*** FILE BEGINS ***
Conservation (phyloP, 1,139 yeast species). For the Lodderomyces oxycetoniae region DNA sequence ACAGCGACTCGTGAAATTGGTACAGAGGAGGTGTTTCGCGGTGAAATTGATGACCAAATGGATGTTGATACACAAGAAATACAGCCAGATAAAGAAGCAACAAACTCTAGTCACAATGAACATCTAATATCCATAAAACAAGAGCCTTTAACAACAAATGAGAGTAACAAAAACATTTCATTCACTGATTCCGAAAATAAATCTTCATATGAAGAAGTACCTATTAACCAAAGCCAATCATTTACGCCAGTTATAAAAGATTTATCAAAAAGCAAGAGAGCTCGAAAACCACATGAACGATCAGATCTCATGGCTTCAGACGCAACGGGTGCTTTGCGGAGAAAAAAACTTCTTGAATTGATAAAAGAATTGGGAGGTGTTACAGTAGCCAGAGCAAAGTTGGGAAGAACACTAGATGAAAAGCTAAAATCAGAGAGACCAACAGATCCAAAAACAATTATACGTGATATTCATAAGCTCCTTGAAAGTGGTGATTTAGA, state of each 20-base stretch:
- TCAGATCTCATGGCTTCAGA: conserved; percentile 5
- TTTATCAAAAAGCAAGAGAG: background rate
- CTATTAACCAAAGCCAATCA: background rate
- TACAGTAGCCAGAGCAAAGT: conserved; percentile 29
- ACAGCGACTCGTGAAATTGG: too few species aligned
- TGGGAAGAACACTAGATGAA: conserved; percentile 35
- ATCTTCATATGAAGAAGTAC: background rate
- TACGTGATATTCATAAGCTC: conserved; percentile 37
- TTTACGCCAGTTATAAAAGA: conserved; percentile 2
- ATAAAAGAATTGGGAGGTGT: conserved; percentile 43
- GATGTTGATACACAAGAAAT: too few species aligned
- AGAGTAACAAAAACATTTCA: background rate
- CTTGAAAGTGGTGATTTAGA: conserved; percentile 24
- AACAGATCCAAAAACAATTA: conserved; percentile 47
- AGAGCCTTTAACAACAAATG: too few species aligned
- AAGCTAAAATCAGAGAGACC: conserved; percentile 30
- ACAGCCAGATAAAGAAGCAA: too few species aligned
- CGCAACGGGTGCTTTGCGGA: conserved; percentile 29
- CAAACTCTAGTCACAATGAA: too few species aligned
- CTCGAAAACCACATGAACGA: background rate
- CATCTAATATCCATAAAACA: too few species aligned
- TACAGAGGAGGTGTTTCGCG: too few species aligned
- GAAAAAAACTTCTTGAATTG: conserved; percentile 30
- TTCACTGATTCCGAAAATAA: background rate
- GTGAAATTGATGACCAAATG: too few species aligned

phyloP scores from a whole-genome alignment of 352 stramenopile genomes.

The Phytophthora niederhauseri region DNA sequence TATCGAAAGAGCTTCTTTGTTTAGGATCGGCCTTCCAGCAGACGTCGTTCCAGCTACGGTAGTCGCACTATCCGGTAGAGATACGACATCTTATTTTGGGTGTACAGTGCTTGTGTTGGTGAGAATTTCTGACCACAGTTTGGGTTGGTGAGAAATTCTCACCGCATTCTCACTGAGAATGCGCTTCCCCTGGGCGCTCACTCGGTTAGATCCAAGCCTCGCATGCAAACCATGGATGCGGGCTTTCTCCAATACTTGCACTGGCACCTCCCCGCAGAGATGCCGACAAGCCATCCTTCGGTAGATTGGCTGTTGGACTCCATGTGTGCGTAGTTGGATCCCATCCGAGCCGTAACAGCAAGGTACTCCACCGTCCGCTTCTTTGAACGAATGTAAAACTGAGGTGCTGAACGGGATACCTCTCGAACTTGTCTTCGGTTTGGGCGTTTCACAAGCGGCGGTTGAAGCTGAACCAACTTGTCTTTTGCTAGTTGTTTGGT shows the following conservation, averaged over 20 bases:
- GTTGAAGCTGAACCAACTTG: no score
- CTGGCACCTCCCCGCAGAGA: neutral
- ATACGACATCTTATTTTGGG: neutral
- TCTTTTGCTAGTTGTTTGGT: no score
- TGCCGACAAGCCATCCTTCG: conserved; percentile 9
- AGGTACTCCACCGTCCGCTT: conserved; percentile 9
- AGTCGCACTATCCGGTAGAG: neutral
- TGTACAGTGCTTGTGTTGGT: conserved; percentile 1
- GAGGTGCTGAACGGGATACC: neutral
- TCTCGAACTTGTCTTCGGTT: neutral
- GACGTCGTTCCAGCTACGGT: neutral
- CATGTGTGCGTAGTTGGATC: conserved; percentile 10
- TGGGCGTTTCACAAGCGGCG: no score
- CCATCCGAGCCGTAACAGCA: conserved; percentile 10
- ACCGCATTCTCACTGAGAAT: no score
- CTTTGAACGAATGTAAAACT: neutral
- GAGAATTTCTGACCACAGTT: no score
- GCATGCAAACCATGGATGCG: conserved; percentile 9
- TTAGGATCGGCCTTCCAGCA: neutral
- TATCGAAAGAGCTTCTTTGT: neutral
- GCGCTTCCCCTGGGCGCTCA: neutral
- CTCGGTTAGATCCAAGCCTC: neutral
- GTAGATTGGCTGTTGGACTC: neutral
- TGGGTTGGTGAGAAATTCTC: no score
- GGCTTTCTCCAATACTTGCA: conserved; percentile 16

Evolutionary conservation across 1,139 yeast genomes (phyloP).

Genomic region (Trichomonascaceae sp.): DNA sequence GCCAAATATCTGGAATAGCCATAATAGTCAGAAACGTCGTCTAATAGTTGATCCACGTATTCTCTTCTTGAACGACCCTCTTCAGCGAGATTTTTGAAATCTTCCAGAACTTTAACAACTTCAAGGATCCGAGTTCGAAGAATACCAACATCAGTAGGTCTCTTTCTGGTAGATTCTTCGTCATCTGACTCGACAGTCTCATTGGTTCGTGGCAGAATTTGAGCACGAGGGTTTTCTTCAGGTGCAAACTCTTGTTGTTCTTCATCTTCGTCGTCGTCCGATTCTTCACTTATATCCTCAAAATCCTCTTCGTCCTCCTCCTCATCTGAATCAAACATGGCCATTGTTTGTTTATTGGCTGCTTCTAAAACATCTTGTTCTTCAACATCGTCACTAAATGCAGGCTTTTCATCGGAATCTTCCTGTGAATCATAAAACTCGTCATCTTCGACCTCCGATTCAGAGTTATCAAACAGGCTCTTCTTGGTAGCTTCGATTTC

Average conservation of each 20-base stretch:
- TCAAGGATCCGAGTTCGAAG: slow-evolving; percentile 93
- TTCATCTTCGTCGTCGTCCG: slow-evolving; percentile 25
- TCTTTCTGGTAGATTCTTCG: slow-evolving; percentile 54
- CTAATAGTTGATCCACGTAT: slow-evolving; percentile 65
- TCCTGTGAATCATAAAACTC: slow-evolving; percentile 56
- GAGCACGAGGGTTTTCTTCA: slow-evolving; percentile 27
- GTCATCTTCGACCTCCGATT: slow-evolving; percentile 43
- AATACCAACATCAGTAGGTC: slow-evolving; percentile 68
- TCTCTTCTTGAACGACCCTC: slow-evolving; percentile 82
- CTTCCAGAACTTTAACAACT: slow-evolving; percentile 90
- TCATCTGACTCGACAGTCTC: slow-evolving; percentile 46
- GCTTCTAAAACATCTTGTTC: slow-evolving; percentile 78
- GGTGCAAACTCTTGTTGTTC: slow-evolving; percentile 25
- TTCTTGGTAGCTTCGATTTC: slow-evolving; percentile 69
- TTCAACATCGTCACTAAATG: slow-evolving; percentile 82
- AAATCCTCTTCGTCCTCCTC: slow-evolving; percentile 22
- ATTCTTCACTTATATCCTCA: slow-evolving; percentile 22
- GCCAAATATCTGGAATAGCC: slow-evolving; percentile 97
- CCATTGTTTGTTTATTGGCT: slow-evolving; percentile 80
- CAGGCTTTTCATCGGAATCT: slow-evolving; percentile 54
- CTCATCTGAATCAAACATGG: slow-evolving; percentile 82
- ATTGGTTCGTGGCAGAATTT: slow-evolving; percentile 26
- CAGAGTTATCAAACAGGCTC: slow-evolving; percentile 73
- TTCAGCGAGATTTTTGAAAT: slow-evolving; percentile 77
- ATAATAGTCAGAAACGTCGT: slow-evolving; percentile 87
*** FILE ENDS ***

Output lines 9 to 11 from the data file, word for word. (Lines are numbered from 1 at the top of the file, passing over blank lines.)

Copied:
- TACGTGATATTCATAAGCTC: conserved; percentile 37
- TTTACGCCAGTTATAAAAGA: conserved; percentile 2
- ATAAAAGAATTGGGAGGTGT: conserved; percentile 43